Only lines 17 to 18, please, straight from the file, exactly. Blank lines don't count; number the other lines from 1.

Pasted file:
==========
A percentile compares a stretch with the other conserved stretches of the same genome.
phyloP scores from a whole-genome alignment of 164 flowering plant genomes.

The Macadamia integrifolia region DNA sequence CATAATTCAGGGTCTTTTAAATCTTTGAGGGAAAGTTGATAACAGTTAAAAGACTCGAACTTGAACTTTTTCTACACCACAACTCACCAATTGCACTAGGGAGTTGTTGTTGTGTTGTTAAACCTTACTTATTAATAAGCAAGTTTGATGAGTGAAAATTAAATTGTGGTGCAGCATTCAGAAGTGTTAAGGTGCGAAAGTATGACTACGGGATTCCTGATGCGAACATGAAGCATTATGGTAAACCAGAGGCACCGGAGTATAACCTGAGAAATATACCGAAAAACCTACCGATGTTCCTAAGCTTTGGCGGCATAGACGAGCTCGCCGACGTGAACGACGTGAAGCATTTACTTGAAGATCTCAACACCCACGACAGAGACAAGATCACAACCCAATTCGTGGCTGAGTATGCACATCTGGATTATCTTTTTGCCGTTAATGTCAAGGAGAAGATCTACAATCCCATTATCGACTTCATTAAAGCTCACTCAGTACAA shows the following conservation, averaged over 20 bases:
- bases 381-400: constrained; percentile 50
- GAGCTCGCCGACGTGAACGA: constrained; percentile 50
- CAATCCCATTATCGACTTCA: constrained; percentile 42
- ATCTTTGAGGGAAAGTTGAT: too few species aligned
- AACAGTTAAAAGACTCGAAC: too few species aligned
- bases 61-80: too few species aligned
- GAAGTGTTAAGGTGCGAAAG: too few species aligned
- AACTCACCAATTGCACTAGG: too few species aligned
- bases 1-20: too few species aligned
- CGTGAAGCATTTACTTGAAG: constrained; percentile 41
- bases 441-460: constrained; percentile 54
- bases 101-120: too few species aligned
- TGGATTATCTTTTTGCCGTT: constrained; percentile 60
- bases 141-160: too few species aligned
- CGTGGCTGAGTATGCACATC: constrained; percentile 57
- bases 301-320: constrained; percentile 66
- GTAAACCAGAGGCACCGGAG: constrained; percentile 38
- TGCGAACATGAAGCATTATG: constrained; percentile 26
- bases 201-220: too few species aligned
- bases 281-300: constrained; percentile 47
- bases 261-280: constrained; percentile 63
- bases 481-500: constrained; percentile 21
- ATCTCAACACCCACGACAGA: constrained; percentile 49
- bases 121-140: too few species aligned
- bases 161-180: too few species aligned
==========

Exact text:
- bases 141-160: too few species aligned
- CGTGGCTGAGTATGCACATC: constrained; percentile 57